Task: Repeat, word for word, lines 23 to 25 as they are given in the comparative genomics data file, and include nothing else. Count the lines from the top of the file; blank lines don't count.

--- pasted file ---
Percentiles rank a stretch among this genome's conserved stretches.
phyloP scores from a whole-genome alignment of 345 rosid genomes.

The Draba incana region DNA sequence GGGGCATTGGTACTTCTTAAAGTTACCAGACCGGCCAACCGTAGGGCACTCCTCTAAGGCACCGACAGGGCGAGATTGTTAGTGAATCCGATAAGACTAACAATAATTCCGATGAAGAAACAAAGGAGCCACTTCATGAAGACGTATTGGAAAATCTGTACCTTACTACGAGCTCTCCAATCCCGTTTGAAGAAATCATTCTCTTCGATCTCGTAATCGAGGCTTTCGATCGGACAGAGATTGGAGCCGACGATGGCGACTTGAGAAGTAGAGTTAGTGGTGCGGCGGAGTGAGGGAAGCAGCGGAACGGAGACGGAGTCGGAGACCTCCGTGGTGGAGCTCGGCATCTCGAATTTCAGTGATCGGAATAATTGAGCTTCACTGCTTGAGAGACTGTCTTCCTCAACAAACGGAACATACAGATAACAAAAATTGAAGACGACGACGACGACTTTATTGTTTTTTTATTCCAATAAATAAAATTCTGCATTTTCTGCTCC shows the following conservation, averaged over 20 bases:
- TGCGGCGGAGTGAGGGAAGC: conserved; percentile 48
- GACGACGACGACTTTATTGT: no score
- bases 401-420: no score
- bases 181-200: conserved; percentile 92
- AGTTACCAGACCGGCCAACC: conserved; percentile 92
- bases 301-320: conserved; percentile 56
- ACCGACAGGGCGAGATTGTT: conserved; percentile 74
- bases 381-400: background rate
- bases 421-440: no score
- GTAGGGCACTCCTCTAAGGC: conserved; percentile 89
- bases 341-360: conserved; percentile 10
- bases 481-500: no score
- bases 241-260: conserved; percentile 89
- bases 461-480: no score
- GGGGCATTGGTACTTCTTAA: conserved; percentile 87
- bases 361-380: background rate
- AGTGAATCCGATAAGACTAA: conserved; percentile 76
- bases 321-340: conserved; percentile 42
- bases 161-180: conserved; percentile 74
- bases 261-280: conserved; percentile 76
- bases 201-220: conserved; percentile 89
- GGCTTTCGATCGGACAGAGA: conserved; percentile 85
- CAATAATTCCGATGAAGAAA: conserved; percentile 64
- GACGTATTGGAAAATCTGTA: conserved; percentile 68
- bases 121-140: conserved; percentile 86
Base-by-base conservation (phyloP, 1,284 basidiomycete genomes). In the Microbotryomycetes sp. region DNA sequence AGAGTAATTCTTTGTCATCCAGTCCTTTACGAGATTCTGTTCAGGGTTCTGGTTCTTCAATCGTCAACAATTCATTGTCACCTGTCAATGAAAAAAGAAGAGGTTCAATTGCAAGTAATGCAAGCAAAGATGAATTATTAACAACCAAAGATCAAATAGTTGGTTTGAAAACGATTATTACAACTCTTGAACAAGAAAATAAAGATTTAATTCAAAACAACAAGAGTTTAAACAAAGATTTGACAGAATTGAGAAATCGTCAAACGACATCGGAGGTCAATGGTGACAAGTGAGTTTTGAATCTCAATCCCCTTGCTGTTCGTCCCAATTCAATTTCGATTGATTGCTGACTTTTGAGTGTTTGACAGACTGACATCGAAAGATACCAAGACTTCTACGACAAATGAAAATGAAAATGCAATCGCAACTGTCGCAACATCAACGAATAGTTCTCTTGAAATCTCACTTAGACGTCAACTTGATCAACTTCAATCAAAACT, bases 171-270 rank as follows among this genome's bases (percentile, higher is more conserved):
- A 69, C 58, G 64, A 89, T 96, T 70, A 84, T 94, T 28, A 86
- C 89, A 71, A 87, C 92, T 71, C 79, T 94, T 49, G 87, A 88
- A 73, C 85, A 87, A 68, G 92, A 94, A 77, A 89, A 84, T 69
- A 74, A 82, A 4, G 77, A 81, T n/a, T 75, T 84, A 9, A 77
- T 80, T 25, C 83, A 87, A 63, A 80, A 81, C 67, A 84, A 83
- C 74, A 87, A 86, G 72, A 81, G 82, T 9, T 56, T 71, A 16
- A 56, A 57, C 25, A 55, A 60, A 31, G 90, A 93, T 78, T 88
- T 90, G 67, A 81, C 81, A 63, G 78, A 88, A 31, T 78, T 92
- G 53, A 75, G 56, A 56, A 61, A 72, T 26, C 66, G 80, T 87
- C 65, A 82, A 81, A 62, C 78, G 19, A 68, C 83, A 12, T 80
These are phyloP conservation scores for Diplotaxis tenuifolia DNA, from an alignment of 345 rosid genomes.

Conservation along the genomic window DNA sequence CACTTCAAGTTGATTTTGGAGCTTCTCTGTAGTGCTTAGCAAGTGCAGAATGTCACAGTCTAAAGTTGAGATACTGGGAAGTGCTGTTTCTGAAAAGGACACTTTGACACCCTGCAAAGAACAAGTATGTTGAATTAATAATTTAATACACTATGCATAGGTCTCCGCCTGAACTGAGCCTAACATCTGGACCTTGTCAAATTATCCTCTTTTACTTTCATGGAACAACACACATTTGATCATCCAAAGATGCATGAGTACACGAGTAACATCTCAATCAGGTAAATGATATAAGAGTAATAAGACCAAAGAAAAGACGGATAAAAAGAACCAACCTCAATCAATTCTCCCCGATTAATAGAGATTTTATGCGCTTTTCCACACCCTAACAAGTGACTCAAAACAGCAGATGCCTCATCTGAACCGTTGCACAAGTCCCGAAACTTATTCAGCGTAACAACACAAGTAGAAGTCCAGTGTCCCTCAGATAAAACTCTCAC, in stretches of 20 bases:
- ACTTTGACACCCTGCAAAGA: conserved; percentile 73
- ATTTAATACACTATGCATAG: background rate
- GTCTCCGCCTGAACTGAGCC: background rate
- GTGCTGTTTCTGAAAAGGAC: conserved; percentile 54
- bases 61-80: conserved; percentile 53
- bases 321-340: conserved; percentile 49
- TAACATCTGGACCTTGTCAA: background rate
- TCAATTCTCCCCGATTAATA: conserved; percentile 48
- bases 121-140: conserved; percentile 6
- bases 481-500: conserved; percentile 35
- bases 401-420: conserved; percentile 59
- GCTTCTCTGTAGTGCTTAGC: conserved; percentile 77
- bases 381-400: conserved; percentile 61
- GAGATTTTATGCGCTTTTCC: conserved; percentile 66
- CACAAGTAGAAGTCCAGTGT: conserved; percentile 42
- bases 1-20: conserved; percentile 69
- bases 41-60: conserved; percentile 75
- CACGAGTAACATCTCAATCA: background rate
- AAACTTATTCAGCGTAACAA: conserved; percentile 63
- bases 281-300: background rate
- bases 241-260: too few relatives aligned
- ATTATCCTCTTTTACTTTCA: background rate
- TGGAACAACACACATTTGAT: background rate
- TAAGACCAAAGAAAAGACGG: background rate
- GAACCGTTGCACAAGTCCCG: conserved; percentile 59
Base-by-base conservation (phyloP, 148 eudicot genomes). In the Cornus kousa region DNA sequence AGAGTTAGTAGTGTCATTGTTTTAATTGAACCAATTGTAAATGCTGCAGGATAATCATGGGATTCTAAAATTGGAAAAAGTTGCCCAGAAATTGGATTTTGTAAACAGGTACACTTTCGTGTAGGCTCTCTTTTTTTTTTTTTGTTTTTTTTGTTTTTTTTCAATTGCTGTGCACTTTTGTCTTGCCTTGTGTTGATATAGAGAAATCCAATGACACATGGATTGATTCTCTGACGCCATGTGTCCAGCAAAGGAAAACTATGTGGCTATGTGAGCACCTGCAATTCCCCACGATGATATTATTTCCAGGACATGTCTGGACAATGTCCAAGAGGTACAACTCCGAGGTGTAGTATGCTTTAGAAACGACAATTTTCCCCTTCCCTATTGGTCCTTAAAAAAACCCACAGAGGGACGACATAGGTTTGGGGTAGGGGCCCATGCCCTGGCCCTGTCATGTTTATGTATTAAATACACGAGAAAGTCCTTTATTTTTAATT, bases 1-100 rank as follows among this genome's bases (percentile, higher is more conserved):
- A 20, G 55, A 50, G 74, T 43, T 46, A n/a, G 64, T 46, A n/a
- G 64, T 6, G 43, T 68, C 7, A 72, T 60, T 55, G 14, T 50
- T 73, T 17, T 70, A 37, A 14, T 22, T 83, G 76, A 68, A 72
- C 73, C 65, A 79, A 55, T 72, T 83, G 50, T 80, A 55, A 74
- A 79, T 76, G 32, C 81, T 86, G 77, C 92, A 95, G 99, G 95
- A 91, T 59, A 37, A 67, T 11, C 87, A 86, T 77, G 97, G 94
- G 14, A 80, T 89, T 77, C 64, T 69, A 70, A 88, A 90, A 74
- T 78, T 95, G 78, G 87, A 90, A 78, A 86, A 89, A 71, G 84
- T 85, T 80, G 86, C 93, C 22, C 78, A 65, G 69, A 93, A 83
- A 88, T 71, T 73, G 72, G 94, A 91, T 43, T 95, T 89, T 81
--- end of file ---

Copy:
- bases 261-280: conserved; percentile 76
- bases 201-220: conserved; percentile 89
- GGCTTTCGATCGGACAGAGA: conserved; percentile 85